James Madison, a champion of federalism, nonetheless took up the challenge to devise a bill of rights clearly limiting government’s reach into the personal lives of its citizens. Madison articulated his ideas in a letter to fellow Federalist Thomas Jefferson.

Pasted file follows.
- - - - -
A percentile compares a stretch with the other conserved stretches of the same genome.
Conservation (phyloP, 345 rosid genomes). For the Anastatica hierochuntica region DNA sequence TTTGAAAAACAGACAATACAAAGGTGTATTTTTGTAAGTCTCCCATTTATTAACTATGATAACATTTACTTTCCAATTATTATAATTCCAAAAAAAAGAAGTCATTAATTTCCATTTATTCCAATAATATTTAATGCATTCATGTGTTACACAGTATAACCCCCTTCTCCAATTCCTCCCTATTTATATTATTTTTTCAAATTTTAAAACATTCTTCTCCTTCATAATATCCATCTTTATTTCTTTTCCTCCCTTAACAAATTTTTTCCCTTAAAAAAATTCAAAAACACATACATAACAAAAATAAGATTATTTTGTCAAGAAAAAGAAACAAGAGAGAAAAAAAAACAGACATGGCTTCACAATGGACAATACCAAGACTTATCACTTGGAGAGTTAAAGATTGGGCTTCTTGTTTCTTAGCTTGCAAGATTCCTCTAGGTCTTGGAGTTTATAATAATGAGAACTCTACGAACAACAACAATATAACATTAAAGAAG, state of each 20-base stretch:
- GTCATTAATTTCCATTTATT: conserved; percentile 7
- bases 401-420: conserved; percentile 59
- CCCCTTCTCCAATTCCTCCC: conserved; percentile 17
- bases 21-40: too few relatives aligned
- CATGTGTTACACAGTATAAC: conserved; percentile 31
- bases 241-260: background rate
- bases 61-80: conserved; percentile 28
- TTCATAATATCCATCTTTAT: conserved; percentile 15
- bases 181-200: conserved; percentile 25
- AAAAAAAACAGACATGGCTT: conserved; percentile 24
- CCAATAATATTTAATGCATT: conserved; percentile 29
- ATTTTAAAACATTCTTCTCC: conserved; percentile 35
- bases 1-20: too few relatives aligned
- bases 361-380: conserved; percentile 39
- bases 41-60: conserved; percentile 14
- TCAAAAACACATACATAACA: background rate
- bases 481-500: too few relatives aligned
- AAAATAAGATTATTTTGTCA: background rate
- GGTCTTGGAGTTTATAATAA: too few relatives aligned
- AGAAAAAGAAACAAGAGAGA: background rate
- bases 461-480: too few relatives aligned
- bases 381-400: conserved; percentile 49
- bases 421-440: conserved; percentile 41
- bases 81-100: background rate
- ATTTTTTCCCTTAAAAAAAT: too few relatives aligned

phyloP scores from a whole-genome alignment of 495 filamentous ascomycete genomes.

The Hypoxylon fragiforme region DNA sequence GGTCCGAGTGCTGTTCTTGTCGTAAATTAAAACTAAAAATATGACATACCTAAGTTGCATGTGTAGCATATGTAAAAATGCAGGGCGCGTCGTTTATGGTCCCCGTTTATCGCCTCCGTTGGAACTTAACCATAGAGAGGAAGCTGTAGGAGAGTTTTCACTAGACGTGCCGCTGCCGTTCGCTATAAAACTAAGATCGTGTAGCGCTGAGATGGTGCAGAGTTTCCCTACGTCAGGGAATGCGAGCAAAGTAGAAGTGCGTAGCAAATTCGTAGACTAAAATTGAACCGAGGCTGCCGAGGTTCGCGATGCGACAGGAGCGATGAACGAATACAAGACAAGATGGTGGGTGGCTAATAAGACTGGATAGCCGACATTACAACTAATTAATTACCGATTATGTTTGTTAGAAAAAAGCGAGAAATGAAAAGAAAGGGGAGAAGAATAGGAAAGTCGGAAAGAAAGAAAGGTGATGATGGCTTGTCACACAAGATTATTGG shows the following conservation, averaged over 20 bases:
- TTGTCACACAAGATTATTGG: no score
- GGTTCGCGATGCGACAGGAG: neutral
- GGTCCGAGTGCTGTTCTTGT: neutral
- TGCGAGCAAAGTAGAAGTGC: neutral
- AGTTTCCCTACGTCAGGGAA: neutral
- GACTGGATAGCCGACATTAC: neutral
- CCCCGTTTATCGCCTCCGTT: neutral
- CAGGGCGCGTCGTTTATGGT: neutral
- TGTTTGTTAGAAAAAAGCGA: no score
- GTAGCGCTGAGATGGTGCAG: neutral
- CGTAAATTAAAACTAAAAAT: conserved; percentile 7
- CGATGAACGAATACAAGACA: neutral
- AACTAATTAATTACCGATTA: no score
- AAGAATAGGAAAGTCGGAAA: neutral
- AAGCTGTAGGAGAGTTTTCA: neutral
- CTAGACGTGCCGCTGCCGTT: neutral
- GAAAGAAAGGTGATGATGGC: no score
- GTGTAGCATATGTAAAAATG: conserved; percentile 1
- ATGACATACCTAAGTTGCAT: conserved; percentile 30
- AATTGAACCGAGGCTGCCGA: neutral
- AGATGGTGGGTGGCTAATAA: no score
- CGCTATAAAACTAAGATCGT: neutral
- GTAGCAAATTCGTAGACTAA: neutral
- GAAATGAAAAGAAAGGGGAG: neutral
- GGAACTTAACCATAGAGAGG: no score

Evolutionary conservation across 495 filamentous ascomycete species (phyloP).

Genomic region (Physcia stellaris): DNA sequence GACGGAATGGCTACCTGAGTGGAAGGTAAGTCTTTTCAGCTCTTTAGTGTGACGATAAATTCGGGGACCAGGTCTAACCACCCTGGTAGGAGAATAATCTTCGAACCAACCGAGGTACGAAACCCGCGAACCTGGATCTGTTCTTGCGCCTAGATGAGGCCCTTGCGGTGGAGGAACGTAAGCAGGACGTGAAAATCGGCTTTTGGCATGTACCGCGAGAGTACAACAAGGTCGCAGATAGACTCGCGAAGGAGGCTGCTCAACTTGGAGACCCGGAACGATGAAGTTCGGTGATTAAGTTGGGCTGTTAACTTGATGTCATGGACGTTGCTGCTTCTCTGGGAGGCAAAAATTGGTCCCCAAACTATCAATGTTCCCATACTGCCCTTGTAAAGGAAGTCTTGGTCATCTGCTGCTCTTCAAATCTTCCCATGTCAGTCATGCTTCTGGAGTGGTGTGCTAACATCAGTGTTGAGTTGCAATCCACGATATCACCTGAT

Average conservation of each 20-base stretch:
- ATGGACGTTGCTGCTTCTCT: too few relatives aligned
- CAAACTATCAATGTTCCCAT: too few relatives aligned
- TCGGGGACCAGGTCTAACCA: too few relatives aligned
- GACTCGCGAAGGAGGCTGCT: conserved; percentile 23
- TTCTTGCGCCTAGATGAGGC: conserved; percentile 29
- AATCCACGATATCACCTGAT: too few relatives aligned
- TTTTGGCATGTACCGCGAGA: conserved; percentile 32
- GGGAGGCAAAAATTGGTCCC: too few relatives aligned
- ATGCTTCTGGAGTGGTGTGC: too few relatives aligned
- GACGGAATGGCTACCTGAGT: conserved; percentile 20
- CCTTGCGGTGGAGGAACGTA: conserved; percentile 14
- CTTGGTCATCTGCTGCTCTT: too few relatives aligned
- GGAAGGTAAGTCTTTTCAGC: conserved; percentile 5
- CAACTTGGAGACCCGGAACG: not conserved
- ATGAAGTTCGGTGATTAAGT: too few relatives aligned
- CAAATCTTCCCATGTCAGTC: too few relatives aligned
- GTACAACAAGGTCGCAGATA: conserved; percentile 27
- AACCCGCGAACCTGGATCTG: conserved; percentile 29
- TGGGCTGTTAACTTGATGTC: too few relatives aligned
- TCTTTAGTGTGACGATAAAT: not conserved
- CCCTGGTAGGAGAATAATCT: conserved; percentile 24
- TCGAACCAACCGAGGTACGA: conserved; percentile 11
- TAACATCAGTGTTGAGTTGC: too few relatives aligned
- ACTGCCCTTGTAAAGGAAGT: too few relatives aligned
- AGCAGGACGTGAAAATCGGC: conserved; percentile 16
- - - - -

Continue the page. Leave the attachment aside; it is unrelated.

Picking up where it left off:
Mr. Jefferson: My own opinion has always been in favor of a bill of rights; provided that it be so framed as not to imply powers not meant to be included in the enumeration. . . . I have favored it because I suppose it might be of use, and if properly executed could not be of disservice. . . . Ambition must be made to counteract ambition. The interest of the man must be connected with the constitutional rights of the place. It may be a reflection on human nature, that such devices should be necessary to control the abuses of government. But what is government itself, but the greatest of all reflections on human nature? If men were angels, no government would be necessary. If angels were to govern men, neither external nor internal controls on government would be necessary. In framing a government which is to be administered by men over men, the great difficulty lies in this: you must first enable the government to control the governed; and in the next place oblige it to control itself. . . . It may be thought all paper barriers against the power of the community are too weak to be worthy of attention . . . yet, as they have a tendency to impress some degree of respect for them, to establish the public opinion in their favor, and rouse the attention of the whole community, it may be one mean[s] to control the majority from those acts to which they might be otherwise inclined.